"Do you think the guys who attacked you believe you?"

"Has hell frozen over?"

"Not last time I checked," he replied with a laugh. "So how are you going to stop them from coming after you again?"

I sighed. "When I figure it out, I'll let you know."

"Thought you'd say that. Are you coming over tonight or are you going to be staking out the business again?"

"Yeah, on the stakeout," I replied. "But tonight I'll be armed and dangerous."

"How about keeping a low profile, be alert and stay out of alleys."

"That too."

We talked a bit longer before he said he'd better get back to his spreadsheets. Damned if he didn't sound excited about the idea. But then he is an accountant. We finished the conversation with 'Love you' and hung up.

Saturday, May 16, 2015

Walt Murphy – PI – 3

I woke up feeling like I'd been on the losing end of a battle with Godzilla. On top of that, I had a vague hangover, undoubtedly due to the two Scotches I'd downed before passing out. Great sleep aid when someone's made a punching bag out of you.

I made it to the bathroom and showered before checking out the damage in the mirror. One fat lip. Check. Lovely skin tones on my face and gut. Check. Sore shoulders and ribs. Check. But I was alive and that's what counted.

Now all I had to do was make certain I stayed that way. That meant figuring out just what Mr Caiazzo thought someone had given me that he wanted back. Doing so required my getting dressed and going to work.

An hour later, wearing jeans and a decent shirt, I walked into the waiting area of my palatial—yeah I'm being sarcastic—two-and-a-half room office suite. Chelsea, my secretary/receptionist and all around factotum—in other words my aforementioned girl-Friday—took one look at me and asked, "What meat grinder did you run into? You look like hell." Yeah, lots of sympathy there.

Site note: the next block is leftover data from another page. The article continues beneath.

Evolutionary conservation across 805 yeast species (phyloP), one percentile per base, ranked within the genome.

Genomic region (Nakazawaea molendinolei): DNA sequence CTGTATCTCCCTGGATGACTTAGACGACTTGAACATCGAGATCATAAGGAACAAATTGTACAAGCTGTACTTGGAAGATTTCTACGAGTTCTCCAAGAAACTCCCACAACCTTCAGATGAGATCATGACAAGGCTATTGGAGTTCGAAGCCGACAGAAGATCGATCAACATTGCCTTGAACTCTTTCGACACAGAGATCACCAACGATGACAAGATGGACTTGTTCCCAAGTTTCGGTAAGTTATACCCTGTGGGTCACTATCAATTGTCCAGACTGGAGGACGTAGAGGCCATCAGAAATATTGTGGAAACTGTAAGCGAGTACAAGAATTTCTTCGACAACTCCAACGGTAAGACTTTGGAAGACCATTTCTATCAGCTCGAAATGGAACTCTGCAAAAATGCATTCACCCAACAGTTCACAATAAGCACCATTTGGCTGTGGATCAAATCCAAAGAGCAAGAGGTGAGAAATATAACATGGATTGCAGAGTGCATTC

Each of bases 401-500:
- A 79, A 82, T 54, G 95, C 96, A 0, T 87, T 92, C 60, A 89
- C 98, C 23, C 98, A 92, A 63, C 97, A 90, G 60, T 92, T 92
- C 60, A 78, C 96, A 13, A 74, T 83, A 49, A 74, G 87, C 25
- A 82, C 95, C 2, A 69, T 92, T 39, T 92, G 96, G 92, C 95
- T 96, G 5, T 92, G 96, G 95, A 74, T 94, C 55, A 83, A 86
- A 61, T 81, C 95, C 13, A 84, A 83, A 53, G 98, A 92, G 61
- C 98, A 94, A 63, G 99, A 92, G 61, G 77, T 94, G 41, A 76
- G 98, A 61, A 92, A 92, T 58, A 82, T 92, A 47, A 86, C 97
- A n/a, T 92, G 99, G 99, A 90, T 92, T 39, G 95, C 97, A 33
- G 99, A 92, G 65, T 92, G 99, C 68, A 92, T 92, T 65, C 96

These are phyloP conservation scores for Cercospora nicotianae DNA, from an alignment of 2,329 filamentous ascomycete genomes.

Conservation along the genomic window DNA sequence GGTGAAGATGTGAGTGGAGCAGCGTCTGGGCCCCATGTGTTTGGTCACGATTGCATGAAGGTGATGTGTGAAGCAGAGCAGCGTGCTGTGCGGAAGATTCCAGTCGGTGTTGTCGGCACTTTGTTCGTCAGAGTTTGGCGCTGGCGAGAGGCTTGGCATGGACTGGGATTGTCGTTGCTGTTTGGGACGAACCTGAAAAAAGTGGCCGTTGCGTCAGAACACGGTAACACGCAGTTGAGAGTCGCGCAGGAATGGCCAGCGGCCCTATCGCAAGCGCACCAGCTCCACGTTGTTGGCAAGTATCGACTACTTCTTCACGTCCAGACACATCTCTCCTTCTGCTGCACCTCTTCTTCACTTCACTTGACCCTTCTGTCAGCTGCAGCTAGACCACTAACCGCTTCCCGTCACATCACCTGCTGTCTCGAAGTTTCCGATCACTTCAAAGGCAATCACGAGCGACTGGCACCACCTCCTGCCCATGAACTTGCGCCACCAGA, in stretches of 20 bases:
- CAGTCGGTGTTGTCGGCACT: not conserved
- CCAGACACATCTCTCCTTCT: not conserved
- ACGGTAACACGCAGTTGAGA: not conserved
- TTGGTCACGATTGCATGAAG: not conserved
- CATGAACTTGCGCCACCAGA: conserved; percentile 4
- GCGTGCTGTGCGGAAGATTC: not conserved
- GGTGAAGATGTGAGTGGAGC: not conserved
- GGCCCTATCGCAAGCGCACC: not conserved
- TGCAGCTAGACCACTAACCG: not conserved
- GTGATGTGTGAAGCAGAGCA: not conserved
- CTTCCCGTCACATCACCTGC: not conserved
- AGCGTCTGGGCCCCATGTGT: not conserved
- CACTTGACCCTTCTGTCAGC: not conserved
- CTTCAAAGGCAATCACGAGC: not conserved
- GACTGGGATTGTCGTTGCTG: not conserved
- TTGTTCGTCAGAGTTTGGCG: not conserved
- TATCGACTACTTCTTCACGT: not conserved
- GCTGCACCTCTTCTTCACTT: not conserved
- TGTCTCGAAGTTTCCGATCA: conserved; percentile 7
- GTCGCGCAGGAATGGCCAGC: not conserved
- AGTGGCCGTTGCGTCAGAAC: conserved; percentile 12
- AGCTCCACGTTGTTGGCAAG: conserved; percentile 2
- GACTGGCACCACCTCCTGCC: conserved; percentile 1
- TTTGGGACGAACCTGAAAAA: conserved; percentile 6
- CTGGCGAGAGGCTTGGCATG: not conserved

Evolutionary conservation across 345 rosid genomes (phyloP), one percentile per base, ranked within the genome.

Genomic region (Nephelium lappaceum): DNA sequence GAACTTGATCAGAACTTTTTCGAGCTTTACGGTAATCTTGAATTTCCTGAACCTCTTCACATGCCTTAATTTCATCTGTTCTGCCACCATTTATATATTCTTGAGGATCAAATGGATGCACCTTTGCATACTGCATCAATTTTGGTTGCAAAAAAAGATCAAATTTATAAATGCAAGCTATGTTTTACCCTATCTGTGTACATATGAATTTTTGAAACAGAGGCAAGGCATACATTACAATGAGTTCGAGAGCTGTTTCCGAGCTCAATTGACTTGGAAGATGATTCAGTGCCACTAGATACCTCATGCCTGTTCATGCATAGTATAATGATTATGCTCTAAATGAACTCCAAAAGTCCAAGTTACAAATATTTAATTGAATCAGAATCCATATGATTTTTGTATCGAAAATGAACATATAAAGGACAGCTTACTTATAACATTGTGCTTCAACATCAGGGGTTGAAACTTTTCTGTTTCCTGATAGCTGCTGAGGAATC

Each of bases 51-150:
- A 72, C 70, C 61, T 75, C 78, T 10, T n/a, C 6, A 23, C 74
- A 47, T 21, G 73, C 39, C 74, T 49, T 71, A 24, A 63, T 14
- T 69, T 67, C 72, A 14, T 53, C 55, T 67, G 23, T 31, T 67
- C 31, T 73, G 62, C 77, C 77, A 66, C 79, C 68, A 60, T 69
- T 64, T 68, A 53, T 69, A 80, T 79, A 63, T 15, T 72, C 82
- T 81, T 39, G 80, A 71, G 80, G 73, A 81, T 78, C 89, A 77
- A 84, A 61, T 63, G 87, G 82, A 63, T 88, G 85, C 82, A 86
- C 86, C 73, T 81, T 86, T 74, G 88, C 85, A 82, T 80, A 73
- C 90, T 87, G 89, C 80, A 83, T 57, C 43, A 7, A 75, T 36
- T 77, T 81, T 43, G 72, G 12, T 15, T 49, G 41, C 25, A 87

I told her what happened, garnering a "How often do you have to be told to stay out of dark alleys?" Then, with a bit more concern she asked, "How bad do you feel? I've got a bottle of ibuprofen."

"Been there, done that, only with aspirin. Coffee would be good though."

"Brewed and ready. Go sit down and I'll bring you a cup."

Another reason I like her. She didn't just point to the coffeemaker, expecting me to get it myself. Well, this time anyway.

I settled down in my nice, padded desk chair with no small bit relief. Yeah, I felt better than I had when I woke up, but there's better and there's 'I'm ready to take on the world'. I was just better. When Chelsea brought my coffee, putting it down on the edge of the large, antique oak desk, I thanked her. Then she handed me some phone messages, for which I—reluctantly—thanked her again.

"Not to worry, Walt, there's nothing earth-shattering in them. A couple of people interested in hiring you, and Mr Carmichael wanting to know when he'll get his report," she told me before going back to the waiting area.

Carmichael was the man whose building I'd been staking out before my unfortunate encounter with the goons. So I figured I'd better let him know that, so far, I had no new information for him.  Just as I was about to pick up the phone to do so, Chelsea called out, "Ricky's on line one."  

"Morning, lover," Ricky said the moment I answered.

Okay, before your eyebrows hit the ceiling, yeah, we're lovers. Have been for the past several years. Just because I'm a rough, tough PI doesn't mean I have to follow all the stereotypes. I never spent my time hitting up nubile young women in bars after I'd finished work for the day. And the same goes for nubile young men—presuming you can use that word in relation to the males of the species.

I met Ricky Hayes when he hired me to help prove he was not the one embezzling funds from the firm where he worked as an accountant. We put our heads together, came up with a plan and found the real crook. In the process we discovered we had more in common than just keeping him out of prison. Now he's my accountant—on a very personal level.

"Morning, babe," I replied, smiling. Even on the worst of days, all it took was talking to him to make things better. Sappy? Yeah. True. You better believe it.

"Missed you last night," he told me. "How did the stake-out go? Boring as usual?"

Thursday, May 14, 2015

Walt Murphy – PI – 2

"Well?" Officer Parker asked.

"I'm okay, all things considered."

"Uh-huh. Your funeral if you're wrong. Who were those men and what did they want so badly they attacked you?"

"No clue on both questions. They did mention a name. Mr Caiazzo. Seems I have something he wants."

"Caiazzo? Owns the bookstore at Fifth and Main?"

"You're asking me? I have no idea."

"If it is, you have a problem. The store's rumored to be a front for his other business."